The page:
In a linguistics paper I read, I noticed that several references in the bibliography are not actually used in the text. This is for about 10-15% of the references the case. Should I do anything with this? I always thought that all references must be used in the text, because even if they are just suggestions for further reading you would want some explanation why it is relevant and what you can find where.

I only know the author through their work and do not know the editors. The paper is from 2011. The references are rather general. They are relevant to the paper, but you would want page numbers with them unless you are familiar with them. They are all from different authors and different institutes. It is likely that the references were used in previous versions of the text.

  • Could you please add more information about these references? Why exactly do you bother? Are they all from the same author? Are they related to the paper topic? Do they contradict the results presented in the paper? Do they just reference similar topics which might be of interest for the reader?
    – J-Kun
    Commented Feb 22, 2018 at 6:53
  • @J-Kun I added some information.
    – user25112
    Commented Feb 22, 2018 at 7:01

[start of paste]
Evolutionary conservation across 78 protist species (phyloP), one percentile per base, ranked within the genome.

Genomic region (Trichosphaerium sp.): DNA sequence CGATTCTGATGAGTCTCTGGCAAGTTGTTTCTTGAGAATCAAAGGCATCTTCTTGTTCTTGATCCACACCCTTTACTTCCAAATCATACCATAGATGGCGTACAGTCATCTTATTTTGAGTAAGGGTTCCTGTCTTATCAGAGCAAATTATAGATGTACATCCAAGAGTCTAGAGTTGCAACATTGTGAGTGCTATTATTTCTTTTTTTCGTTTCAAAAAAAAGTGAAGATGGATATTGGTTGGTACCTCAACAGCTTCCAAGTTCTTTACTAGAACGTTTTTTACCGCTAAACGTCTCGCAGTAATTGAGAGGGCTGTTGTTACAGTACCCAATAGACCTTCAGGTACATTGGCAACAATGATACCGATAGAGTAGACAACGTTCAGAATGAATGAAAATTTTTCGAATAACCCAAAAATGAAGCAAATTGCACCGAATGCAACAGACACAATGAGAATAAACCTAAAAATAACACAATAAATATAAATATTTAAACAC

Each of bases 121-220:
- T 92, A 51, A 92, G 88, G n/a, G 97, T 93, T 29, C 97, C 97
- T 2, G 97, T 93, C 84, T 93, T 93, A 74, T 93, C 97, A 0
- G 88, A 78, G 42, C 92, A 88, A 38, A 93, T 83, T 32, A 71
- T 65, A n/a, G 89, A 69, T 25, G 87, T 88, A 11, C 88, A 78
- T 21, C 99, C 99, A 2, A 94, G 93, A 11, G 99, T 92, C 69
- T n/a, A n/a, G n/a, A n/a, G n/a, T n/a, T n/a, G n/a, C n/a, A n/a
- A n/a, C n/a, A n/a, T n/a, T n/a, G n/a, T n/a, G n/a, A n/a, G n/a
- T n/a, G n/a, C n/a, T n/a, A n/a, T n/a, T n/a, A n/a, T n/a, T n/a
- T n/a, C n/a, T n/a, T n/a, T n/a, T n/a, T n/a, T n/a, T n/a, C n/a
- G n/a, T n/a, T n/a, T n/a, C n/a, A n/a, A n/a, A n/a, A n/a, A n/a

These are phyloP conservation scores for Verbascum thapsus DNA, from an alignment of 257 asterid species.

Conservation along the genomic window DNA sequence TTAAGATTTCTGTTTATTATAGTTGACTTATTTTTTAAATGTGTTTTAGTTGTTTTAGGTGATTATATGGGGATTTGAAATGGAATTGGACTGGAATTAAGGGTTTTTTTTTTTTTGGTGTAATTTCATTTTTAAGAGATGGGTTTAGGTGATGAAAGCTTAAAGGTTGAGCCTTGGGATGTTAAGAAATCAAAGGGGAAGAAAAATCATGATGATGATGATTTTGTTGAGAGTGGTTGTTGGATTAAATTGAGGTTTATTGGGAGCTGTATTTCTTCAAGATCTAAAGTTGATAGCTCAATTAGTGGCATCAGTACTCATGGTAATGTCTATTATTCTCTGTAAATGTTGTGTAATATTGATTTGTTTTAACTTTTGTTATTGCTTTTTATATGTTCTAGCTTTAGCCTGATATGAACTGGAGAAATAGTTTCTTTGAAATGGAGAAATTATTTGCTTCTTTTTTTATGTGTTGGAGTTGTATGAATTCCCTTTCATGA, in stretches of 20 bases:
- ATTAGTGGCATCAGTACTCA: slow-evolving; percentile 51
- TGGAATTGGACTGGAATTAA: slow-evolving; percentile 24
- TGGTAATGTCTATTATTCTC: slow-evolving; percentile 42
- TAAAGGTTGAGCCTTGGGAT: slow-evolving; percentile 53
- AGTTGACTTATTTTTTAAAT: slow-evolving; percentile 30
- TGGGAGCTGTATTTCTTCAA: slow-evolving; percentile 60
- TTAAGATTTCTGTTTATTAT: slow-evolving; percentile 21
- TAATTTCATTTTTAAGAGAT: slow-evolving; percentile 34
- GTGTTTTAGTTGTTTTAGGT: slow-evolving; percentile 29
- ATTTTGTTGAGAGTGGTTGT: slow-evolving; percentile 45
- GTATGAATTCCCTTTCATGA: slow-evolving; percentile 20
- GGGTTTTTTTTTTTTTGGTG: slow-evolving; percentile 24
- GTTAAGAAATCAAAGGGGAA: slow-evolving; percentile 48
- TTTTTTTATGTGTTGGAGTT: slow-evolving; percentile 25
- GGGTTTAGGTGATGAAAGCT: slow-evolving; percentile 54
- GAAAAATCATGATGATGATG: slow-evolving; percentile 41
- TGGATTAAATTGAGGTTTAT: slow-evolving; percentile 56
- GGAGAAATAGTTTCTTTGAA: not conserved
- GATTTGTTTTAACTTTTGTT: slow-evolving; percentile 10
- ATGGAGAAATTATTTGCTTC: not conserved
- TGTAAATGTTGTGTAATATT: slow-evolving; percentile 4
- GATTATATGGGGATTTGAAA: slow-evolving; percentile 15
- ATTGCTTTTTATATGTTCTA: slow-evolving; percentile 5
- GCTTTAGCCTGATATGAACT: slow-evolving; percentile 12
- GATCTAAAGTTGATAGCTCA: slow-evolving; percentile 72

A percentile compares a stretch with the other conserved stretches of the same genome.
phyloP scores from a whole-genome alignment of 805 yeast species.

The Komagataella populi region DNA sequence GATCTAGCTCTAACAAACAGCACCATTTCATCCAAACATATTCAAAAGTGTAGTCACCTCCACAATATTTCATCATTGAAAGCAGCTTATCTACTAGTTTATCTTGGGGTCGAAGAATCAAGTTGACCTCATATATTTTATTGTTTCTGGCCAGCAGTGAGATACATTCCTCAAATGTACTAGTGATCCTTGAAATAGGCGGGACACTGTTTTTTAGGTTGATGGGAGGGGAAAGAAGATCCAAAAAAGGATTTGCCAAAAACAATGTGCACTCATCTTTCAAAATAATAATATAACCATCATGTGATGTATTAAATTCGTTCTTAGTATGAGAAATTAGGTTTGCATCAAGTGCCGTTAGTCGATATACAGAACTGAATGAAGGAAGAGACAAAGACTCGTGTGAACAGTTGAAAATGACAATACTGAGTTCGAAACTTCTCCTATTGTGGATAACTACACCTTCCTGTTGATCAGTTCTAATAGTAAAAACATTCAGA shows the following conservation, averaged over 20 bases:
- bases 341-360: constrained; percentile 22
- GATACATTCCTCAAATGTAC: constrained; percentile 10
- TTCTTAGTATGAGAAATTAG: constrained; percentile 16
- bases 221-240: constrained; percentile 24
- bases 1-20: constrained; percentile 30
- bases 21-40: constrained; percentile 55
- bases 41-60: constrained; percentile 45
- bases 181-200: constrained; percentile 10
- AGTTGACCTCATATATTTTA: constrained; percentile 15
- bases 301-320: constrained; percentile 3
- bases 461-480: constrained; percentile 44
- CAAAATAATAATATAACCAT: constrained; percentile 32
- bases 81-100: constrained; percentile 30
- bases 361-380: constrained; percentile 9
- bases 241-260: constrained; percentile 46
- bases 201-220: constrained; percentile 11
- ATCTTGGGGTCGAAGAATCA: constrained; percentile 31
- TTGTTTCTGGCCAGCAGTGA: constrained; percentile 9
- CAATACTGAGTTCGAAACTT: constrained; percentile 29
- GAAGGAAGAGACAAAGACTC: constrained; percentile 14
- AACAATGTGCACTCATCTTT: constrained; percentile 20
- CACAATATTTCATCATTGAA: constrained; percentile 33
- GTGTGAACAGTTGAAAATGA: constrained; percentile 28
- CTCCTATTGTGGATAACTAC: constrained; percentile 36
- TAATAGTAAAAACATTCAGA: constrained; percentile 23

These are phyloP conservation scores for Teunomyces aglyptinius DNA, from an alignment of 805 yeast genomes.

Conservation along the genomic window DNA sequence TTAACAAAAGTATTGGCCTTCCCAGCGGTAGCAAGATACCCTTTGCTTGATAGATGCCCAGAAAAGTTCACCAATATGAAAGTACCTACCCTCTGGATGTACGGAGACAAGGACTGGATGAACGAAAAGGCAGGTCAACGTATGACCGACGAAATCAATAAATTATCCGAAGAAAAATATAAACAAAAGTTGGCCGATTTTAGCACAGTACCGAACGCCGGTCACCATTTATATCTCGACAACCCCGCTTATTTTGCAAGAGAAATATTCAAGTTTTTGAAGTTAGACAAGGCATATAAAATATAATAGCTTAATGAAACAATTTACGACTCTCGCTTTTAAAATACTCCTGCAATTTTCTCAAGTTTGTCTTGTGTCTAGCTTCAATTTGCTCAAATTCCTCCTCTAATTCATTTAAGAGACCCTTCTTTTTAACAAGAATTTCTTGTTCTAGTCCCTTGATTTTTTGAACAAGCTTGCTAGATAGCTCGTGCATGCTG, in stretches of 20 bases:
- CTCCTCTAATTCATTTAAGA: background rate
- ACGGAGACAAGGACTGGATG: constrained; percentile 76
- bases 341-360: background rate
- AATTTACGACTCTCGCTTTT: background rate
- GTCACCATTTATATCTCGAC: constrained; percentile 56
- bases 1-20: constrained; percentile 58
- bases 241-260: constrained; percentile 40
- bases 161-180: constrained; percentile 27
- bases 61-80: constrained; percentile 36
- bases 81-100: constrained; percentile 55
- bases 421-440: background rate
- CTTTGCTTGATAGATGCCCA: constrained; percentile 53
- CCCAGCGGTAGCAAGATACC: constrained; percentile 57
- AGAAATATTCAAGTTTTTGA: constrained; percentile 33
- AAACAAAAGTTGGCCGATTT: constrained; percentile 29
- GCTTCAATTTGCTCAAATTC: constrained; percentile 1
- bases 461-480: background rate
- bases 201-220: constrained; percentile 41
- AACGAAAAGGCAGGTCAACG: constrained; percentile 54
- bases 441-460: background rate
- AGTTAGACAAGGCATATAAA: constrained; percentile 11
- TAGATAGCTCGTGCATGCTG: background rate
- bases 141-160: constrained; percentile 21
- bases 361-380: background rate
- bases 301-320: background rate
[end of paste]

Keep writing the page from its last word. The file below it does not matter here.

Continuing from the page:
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    It's a paper from 2011. What can you do? Even if you notify the journal, they probably won't (or can't) do anything.
    – Allure
    Commented Feb 22, 2018 at 7:33
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    @tobias_k I mean the latter. I'm sure; the paper uses author-year style and searching by any of the author names did not yield results. For one of the references I have an idea where it should have been referenced, but there is no citation there.
    – user25112
    Commented Feb 22, 2018 at 11:21
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    @ChrisH this is linguistics; I'll add it to the question.
    – user25112
    Commented Feb 22, 2018 at 14:55

1 Answer 1


There's nothing inherently wrong with this. It's sometimes done to mention sources that provided general background information, or that the author suggests for further reading, but which weren't needed to support any specific claim within the paper. Some journals don't allow this, but it's a matter of style.

Even if the journal didn't want this, or if those references were included by mistake, it's a harmless error which just wastes a little bit of space.

If you have good reason to suspect that references were given in bad faith purely for padding, or to increase citation counts of other articles, then that would be misconduct - whether they were cited in text or not. But otherwise I don't see that this represents anything improper, and there is nothing you should do about it.

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    – StrongBad
    Commented Feb 26, 2018 at 14:27

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